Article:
7. The network of claim 4, wherein the intelligent resource server is further for forwarding the communication to the telecommunications user with information identifying the calling party based on recognition of the predetermined keyword spoken by the calling party in response to the audible message.
8. The network of claim 4, wherein the intelligent resource server is further for forwarding the communication to the telecommunications user with information identifying the calling party based on recognition of a predetermined DTMF character entered by the calling party in response to the audible message.
9. A network for providing a call screening telecommunications service with automatic speech recognition to a telecommunications user, comprising:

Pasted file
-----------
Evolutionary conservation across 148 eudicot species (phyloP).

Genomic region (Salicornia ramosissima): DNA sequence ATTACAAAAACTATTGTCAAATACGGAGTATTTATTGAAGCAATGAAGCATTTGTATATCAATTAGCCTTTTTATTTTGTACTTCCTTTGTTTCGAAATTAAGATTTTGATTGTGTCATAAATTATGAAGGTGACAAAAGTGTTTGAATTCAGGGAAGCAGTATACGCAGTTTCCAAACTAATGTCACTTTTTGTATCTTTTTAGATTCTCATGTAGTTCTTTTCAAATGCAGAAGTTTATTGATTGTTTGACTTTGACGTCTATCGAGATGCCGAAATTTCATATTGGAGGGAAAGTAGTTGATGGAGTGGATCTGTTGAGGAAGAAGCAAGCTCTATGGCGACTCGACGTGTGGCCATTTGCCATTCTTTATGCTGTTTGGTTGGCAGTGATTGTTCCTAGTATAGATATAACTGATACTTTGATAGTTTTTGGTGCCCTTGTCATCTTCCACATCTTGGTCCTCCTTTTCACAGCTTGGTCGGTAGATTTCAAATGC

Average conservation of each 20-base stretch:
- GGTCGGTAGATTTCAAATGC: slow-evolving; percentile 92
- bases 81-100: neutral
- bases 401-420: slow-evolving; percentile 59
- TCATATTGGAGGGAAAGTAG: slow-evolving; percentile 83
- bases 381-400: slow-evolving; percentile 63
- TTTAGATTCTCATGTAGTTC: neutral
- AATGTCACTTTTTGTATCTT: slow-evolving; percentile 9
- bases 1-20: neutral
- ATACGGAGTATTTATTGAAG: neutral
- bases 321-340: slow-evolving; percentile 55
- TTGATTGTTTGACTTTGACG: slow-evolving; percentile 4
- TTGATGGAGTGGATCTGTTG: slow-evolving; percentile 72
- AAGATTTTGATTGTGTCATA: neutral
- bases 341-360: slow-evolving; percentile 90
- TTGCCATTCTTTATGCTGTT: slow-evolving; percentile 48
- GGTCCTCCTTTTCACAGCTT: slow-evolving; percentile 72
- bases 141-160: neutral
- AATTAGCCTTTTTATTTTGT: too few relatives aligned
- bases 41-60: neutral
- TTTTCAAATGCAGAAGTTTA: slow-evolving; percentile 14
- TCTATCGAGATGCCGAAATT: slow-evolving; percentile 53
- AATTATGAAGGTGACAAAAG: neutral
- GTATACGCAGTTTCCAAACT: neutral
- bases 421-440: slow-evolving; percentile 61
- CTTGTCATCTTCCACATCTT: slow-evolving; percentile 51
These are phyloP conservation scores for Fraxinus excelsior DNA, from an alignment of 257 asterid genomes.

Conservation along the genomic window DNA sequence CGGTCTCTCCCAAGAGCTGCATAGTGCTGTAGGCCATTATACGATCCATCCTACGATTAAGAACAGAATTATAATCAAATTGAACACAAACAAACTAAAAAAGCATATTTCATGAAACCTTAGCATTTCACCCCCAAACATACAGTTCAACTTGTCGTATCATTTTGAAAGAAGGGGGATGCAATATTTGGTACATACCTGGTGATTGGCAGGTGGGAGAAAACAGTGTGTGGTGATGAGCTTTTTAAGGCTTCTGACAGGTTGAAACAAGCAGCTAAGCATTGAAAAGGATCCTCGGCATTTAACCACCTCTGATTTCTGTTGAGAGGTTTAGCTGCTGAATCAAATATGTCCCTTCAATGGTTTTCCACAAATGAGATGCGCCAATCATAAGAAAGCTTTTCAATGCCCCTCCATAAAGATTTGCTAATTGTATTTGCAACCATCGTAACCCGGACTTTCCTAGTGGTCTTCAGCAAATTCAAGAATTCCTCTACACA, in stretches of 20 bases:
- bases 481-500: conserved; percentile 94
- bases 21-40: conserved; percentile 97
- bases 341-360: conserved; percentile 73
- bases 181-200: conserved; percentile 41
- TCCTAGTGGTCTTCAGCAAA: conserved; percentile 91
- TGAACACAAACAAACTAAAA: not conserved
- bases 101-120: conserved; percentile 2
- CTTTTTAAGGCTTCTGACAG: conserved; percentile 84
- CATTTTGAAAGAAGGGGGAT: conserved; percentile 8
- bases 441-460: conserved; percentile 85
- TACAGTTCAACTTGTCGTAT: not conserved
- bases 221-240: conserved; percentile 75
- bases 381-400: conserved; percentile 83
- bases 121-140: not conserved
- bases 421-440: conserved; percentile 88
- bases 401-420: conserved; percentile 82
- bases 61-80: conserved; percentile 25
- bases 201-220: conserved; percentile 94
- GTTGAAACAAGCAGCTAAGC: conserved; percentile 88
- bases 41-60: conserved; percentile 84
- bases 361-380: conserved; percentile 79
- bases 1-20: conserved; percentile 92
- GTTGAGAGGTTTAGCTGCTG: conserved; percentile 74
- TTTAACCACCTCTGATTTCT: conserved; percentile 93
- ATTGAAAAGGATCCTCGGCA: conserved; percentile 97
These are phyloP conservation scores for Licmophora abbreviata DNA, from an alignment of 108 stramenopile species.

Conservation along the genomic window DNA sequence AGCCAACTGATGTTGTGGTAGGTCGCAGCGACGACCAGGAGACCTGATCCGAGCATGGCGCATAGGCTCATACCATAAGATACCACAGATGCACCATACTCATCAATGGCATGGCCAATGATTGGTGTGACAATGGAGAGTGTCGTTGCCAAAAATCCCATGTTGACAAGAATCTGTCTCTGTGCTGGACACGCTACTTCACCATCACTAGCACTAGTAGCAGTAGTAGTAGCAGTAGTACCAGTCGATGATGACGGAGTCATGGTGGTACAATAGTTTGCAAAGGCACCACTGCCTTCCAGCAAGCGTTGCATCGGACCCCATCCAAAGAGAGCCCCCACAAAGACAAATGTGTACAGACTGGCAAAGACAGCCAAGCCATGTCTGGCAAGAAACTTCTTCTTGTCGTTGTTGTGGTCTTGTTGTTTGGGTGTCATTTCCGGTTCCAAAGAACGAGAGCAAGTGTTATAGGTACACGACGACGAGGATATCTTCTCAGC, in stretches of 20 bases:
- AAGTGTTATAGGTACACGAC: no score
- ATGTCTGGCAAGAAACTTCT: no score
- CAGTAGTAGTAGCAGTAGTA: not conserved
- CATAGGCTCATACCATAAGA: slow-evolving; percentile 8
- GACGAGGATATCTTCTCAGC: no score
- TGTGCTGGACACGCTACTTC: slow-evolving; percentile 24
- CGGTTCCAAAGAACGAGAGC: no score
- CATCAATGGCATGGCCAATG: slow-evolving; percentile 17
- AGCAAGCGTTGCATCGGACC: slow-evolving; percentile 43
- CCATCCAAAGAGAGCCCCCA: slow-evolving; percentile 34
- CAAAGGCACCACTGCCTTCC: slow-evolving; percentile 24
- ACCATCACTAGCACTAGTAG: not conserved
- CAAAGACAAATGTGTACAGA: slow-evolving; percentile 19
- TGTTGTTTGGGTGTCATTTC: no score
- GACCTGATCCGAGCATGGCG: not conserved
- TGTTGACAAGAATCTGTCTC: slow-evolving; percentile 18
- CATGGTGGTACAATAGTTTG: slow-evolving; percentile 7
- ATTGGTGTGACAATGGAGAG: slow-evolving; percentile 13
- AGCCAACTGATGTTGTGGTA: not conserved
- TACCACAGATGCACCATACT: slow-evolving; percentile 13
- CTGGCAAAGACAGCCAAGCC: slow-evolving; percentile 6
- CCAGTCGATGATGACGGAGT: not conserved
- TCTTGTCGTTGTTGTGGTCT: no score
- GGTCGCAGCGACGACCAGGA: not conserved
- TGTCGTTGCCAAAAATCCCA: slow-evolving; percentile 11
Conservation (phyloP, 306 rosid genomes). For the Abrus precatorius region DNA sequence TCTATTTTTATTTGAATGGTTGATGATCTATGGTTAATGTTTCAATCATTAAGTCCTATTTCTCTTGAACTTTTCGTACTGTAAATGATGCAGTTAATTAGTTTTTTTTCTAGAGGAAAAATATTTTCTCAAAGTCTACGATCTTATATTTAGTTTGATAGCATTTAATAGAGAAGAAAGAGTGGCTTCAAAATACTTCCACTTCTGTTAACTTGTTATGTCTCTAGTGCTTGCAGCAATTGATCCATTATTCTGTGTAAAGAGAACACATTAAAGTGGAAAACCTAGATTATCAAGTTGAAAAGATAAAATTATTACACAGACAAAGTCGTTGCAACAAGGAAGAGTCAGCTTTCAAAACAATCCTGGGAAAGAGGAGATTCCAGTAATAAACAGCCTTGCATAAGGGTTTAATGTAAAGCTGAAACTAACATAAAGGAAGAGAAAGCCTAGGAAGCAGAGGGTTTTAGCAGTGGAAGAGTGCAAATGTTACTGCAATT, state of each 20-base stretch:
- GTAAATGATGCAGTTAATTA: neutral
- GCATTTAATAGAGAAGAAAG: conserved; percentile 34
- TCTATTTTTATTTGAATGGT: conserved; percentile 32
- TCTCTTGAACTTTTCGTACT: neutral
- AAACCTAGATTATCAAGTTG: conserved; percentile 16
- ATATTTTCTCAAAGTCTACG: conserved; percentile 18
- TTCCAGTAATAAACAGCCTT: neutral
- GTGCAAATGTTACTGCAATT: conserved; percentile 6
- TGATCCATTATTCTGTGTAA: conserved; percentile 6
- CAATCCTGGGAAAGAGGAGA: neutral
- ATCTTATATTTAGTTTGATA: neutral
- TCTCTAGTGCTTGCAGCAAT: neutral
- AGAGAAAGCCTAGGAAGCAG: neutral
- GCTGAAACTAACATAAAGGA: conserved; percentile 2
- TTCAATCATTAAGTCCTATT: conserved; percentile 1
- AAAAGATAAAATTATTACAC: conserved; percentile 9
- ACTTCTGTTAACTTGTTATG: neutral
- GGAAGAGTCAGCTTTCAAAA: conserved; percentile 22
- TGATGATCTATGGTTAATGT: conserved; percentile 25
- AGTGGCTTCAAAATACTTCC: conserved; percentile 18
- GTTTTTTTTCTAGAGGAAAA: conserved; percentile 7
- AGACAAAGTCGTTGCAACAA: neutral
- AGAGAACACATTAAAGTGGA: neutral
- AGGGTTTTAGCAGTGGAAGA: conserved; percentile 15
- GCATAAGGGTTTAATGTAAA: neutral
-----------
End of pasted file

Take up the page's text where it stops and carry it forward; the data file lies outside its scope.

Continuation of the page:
a switch in communication with a telecommunications device associated with the telecommunications user for detecting a trigger specific to the call screening telecommunications service in response to a communication to the telecommunications user from a calling party with one of a blocked number and an unknown number;
a call processing module in communication with the switch for receiving from the switch the communication to the telecommunications user;
an enunciation module in communication with the call processing module for playing a first audible message for the calling party in response to receiving the communication, the first audible message prompting the calling party to identify itself to the telecommunications user; and
an automatic speech recognition module in communication with the switch for recognizing a predetermined keyword spoken by the calling party in response to the audible message,
wherein the call processing module is further in communication with the automatic speech recognition module and is further for terminating the communication when the calling party does not identify itself and